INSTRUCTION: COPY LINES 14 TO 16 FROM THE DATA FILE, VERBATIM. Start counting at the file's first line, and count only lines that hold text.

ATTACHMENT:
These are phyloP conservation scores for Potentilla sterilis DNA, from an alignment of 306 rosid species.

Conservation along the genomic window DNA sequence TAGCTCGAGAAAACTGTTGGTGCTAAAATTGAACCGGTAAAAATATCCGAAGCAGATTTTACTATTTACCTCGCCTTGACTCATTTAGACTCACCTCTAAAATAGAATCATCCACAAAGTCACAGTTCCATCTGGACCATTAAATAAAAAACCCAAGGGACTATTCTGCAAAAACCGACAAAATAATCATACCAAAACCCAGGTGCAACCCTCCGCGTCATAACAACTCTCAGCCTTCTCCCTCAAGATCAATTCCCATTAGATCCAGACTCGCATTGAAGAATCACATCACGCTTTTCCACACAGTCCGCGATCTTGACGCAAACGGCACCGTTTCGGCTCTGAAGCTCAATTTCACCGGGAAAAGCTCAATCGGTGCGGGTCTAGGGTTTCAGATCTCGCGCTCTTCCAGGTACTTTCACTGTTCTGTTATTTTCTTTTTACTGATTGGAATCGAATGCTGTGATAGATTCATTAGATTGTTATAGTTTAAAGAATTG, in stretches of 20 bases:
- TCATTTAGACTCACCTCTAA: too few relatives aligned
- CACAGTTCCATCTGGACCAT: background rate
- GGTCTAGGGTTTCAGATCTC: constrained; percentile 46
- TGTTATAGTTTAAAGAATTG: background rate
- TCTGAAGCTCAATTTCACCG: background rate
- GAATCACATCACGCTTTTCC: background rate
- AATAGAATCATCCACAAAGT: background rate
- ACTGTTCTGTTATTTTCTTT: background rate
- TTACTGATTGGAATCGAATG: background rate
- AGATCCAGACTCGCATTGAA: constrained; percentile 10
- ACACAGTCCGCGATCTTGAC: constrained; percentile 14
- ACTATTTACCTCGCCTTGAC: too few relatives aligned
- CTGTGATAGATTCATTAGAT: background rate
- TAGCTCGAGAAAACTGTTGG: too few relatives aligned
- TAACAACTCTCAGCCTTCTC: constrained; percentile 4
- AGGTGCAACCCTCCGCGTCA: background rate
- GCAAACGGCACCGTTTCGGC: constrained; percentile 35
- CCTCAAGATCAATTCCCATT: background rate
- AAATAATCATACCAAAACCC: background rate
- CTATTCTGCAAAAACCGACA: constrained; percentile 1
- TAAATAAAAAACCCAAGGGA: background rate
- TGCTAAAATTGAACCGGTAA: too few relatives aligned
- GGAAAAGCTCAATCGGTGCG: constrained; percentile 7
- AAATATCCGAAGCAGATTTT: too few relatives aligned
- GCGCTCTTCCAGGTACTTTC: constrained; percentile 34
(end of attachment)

- ACTATTTACCTCGCCTTGAC: too few relatives aligned
- CTGTGATAGATTCATTAGAT: background rate
- TAGCTCGAGAAAACTGTTGG: too few relatives aligned